29. Morris, G.P.; Clark, I.A.; Vissel, B. Questions concerning the role of amyloid-β in the definition, aetiology and diagnosis of Alzheimer’s disease. Acta Neuropathol. 2018, 136, 663–689. [Google Scholar] [CrossRef] [Green Version]
  30. Wen, G. Alzheimer’s disease and risk factors. J. Food Drug Anal. 1998, 6, 465–476. [Google Scholar]
  31. Toda, N.; Ayajiki, K.; Okamura, T. Obesity-induced cerebral hypoperfusion derived from endothelial dysfunction: One of the risk factors for Alzheimer’s disease. Curr. Alzheimer Res. 2014, 11, 733–744. [Google Scholar] [CrossRef]
  32. Radak, Z.; Hart, N.; Sarga, L.; Koltai, E.; Atalay, M.; Ohno, H.; Boldogh, I. Exercise plays a preventive role against Alzheimer’s disease. J. Alzheimer’s Dis. 2010, 20, 777–783. [Google Scholar] [CrossRef] [Green Version]
  33. Um, H.S.; Kang, E.B.; Leem, Y.H.; Cho, I.H.; Yang, C.H.; Chae, K.R.; Hwang, D.Y.; Cho, J.Y. Exercise training acts as a therapeutic strategy for reduction of the pathogenic phenotypes for Alzheimer’s disease in an NSE/APPsw-transgenic model. Int. J. Mol. Med. 2008, 22, 529–534. [Google Scholar]
  34. Ruth, S. Association between Physical Activity and Alzheimer’s Disease. Master’s Thesis, Institute of Public Health and Clinical Nutrition, University of Eastern Finland, Kuopio, Finland, October 2014. [Google Scholar]
  35. Burklen, T.; Schlattner, U.; Homayouni, R.; Gough, K.; Rak, M.; Szeghalmi, A.; Wallimann, T. The creatine kinase/creatine connection to Alzheimer’s diseease: CK-inactivation, APP-CK complexes and focal creatine deposits. J. Biomed. Biotechnol. 2006, 3, 35936. [Google Scholar]
  36. Smith, R.N.; Agharkar, A.S.; Gonzalez, E.B. A review of creatine monohydrate supplementation in age-related diseases: More than a supplement for athletes. F1000 Res. 2014, 3, 222. [Google Scholar] [CrossRef] [Green Version]
  37. Hötting, K.; Röder, B. Beneficial effects of physical exercise on neuroplasticity and cognition. Neurosci. Biobehav. Rev. 2013, 37, 2243–2257. [Google Scholar] [CrossRef]
  38. Baker, L.D.; Frank, L.L.; Foster-Schubert, K.; Green, P.S.; Wilkinson, C.W.; McTiernan, A.; Plymate, S.R.; Fishel, M.A.; Watson, G.S.; Cholerton, B.A. Effects of aerobic exercise on mild cognitive impairment: A controlled trial. Arch. Neurol. 2010, 67, 71–79. [Google Scholar] [CrossRef] [Green Version]
  39. Um, H.-S.; Kang, E.-B.; Koo, J.-H.; Kim, H.-T.; Kim, E.-J.; Yang, C.-H.; An, G.-Y.; Cho, I.-H.; Cho, J.-Y. Treadmill exercise represses neuronal cell death in an aged transgenic mouse model of Alzheimer’s Disease. Neurosci. Res. 2011, 69, 161–173. [Google Scholar] [CrossRef]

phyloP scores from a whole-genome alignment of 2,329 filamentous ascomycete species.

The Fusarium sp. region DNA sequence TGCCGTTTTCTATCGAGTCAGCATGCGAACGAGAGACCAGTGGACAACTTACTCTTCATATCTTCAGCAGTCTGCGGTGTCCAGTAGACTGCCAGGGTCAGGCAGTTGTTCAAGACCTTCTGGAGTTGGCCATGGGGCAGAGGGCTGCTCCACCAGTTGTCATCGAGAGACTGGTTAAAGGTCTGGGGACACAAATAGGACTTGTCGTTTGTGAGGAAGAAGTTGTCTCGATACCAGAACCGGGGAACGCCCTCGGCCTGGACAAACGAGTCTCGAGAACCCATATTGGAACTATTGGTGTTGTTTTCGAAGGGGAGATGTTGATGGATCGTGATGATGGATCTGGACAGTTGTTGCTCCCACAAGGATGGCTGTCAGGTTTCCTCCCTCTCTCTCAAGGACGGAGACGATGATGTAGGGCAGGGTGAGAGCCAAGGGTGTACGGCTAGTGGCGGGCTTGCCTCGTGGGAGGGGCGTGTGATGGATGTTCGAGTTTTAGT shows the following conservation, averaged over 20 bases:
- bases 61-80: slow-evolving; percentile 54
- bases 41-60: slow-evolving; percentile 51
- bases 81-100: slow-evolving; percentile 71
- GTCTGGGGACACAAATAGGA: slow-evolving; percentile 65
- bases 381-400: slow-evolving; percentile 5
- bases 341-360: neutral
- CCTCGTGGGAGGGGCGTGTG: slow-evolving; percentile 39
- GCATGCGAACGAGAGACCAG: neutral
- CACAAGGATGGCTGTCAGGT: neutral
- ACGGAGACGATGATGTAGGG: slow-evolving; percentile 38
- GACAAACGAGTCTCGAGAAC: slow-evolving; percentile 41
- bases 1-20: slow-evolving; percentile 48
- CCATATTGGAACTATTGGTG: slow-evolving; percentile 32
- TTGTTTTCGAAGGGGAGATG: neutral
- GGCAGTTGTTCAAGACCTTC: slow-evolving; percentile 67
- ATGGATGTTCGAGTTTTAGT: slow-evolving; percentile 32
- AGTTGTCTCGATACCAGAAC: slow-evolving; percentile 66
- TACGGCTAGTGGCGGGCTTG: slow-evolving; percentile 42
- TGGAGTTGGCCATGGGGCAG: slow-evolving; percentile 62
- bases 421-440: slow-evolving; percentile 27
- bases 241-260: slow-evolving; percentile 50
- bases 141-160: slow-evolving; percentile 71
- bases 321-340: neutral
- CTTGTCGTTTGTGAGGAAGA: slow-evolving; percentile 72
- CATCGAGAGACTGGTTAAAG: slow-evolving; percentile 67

40. Diegues, J.C.; Pauli, J.R.; Luciano, E.; Almeida Leme, J.A.C.; de Moura, L.P.; Dalia, R.A.; de Araújo, M.B.; Sibuya, C.Y.; de Mello, M.A.R.; Gomes, R.J. Spatial memory in sedentary and trained diabetic rats: Molecular mechanisms. Hippocampus 2014, 24, 703–711. [Google Scholar] [CrossRef] [PubMed]
  41. Nichol, K.E.; Poon, W.W.; Parachikova, A.I.; Cribbs, D.H.; Glabe, C.G.; Cotman, C.W. Exercise alters the immune profile in Tg2576 Alzheimer mice toward a response coincident with improved cognitive performance and decreased amyloid. J. Neuroinflamm. 2008, 5, 2094–2095. [Google Scholar] [CrossRef] [Green Version]
  42. Kang, E.-B.; Kwon, I.-S.; Koo, J.-H.; Kim, E.-J.; Kim, C.-H.; Lee, J.; Yang, C.-H.; Lee, Y.-I.; Cho, I.-H.; Cho, J.-Y. Treadmill exercise represses neuronal cell death and inflammation during Aβ-induced ER stress by regulating unfolded protein response in aged presenilin 2 mutant mice. Apoptosis 2013, 18, 1332–1347. [Google Scholar] [CrossRef]
  43. Liu, H.L.; Zhao, G.; Zhang, H. Long-term treadmill exercise inhibits the progression of Alzheimer’s disease-like neuropathology in the hippocampus of APP/PS1 transgenic mice. Behav. Brain Res. 2013, 256, 261–272. [Google Scholar] [CrossRef] [PubMed]
  44. Head, D.; Bugg, J.M.; Goate, A.M.; Fagan, A.M.; Mintun, M.A.; Benzinger, T.; Holtzman, D.M.; Morris, J.C. Exercise engagement as a moderator of the effects of APOE genotype on amyloid deposition. Arch. Neurol. 2012, 69, 636–643. [Google Scholar] [PubMed] [Green Version]
  45. Smith, J.C.; Lancaster, M.A.; Nielson, K.A.; Woodard, J.L.; Seidenberg, M.; Durgerian, S.; Sakaie, K.; Rao, S.M. Interactive effects of physical activity and APOE-ε4 on white matter tract diffusivity in healthy elders. NeuroImage 2015, 131, 102–112. [Google Scholar] [CrossRef] [Green Version]
  46. Rovio, S.; Kåreholt, I.; Helkala, E.-L.; Viitanen, M.; Winblad, B.; Tuomilehto, J.; Soininen, H.; Nissinen, A.; Kivipelto, M. Leisure-time physical activity at midlife and the risk of dementia and Alzheimer’s disease. Lancet Neurol. 2005, 4, 705–711. [Google Scholar] [CrossRef]
  47. Piotr, G.; Stefan, B.; Joanna, G.; Adam, Z.; Adam, M.; Roman, C.; Agnieszka, D.; Wojciech, C.; Robert, P.; Cain, C.T.C.; et al. Physical activity and Alzheimer’s disease. Aging Dis. 2019, 10, 1282–1292. [Google Scholar]
  48. Soto, I.; Graham, L.C.; Richter, H.J.; Simeone, S.N.; Radell, J.E.; Grabowska, W.; Funkhouser, W.K.; Howell, M.C.; Howell, G.R. APOE stabilization by exercise prevents aging neurovascular dysfunction and complement induction. PLoS Biol. 2015, 13, e1002279. [Google Scholar] [CrossRef] [PubMed] [Green Version]